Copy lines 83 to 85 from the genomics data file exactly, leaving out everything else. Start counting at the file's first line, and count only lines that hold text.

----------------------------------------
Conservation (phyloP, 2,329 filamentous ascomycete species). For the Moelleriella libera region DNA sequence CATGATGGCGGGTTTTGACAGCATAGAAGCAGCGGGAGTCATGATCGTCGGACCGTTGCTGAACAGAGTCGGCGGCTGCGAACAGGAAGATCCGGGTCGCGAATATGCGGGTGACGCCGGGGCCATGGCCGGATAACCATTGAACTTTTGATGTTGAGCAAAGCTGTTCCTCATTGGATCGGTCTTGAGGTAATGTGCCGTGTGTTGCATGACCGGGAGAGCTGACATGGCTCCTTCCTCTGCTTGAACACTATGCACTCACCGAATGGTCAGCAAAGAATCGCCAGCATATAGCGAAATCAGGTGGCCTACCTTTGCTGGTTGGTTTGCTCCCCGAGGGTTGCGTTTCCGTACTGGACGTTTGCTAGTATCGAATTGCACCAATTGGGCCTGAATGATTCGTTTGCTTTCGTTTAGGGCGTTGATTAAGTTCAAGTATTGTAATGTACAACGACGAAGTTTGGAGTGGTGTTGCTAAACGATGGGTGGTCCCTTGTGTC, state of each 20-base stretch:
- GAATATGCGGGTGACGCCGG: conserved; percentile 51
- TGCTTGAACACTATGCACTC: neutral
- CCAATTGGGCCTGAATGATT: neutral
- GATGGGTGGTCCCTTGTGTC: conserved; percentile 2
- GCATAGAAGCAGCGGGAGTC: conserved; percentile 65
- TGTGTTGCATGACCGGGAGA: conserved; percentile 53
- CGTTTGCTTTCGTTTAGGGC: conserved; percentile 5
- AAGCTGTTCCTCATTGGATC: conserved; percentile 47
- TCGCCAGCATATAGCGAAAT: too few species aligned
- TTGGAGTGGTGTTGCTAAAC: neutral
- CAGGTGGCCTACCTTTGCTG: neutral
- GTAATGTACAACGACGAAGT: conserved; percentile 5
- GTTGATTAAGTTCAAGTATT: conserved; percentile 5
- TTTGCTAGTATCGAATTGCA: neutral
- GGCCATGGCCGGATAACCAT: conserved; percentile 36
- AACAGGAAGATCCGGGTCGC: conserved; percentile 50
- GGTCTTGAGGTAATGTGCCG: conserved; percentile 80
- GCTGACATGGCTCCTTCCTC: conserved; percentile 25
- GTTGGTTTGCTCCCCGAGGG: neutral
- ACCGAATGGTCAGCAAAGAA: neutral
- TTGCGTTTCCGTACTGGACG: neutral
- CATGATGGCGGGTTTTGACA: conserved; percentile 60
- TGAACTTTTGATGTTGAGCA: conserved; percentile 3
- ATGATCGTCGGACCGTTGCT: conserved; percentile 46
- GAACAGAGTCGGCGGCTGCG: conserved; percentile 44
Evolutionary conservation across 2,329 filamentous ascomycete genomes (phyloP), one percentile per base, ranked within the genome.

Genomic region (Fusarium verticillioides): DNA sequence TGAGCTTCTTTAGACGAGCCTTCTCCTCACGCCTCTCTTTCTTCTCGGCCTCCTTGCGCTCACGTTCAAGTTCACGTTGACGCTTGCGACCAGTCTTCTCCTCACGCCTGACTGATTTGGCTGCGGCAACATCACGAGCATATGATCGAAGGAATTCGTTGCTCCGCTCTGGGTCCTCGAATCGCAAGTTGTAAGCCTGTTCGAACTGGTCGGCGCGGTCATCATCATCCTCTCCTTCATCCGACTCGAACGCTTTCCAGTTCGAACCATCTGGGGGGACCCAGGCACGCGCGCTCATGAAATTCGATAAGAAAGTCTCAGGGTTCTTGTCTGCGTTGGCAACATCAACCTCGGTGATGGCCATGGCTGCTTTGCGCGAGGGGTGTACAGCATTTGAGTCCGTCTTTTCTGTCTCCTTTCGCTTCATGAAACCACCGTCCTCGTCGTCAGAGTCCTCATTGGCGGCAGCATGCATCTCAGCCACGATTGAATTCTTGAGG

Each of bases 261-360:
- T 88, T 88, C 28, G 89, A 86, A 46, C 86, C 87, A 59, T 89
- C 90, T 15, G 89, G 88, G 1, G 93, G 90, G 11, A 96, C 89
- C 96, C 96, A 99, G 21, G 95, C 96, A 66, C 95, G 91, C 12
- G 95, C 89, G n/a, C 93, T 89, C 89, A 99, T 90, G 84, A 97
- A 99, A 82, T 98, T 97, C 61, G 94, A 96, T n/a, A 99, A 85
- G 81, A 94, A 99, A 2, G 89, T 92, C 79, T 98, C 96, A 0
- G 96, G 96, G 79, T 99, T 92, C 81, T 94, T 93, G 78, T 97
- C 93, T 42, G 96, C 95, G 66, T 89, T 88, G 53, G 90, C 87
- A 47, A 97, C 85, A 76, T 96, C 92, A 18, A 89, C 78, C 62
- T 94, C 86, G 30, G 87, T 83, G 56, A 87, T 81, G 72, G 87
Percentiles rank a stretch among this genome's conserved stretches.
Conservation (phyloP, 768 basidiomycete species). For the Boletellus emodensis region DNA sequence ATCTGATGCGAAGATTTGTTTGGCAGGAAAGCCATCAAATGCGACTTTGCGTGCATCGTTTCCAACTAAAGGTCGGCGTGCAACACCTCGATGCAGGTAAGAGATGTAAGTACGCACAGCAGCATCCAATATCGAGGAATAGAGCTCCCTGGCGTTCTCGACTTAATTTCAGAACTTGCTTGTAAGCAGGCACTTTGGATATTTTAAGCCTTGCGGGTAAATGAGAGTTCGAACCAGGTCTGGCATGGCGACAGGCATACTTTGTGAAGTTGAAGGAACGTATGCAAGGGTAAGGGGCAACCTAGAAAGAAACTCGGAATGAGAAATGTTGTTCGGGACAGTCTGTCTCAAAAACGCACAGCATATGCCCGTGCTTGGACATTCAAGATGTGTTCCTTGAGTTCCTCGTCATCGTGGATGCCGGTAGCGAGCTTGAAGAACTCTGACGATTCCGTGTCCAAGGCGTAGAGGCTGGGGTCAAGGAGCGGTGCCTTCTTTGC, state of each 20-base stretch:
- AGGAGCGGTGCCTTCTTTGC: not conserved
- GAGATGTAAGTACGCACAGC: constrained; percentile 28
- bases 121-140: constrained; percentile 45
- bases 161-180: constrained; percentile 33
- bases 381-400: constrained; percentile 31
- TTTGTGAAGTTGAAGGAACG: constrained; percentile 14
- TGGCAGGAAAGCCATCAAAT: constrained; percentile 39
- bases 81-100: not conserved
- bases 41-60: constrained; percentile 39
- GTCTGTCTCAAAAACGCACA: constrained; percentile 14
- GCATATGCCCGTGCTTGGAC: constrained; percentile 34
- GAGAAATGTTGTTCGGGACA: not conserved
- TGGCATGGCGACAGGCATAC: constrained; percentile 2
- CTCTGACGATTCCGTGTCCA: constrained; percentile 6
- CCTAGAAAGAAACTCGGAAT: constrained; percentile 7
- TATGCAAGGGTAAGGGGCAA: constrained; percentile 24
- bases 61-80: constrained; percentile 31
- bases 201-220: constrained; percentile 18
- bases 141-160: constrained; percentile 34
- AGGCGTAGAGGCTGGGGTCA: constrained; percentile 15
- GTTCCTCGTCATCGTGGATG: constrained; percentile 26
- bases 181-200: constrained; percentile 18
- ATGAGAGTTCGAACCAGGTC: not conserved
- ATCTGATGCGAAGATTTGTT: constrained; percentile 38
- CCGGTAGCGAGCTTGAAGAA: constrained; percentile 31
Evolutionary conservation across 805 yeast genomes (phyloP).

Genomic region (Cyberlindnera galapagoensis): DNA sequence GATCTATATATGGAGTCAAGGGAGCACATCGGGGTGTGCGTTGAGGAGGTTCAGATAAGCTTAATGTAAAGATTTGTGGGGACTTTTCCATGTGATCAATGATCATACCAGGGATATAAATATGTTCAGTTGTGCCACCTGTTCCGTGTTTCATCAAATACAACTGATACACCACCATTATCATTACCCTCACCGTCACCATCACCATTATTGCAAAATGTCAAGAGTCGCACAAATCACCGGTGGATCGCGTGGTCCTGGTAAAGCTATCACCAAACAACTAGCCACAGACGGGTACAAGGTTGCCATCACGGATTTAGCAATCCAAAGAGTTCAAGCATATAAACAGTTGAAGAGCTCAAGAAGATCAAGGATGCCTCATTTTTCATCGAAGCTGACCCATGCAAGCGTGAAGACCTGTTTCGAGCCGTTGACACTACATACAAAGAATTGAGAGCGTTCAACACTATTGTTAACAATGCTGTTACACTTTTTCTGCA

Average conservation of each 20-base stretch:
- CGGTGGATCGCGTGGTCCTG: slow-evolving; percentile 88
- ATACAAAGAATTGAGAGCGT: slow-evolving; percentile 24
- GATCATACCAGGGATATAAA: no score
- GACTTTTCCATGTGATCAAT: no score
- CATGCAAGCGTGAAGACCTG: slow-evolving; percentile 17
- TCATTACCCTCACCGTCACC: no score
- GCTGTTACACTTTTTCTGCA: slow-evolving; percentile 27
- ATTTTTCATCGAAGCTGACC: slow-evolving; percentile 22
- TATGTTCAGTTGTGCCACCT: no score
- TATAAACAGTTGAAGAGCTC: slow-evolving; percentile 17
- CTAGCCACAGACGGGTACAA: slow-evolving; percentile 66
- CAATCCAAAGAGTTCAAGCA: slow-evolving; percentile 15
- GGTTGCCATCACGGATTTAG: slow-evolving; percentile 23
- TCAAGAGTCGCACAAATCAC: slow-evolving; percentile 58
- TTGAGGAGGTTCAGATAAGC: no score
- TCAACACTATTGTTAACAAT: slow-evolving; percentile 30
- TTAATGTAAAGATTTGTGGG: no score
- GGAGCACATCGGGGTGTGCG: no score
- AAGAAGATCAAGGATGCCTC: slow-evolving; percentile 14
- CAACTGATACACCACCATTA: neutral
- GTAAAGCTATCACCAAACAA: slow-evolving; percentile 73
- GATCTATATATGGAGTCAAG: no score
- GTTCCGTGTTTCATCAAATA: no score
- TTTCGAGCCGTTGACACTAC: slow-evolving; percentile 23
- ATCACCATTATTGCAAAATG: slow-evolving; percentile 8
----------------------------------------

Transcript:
- TCAAGAGTCGCACAAATCAC: slow-evolving; percentile 58
- TTGAGGAGGTTCAGATAAGC: no score
- TCAACACTATTGTTAACAAT: slow-evolving; percentile 30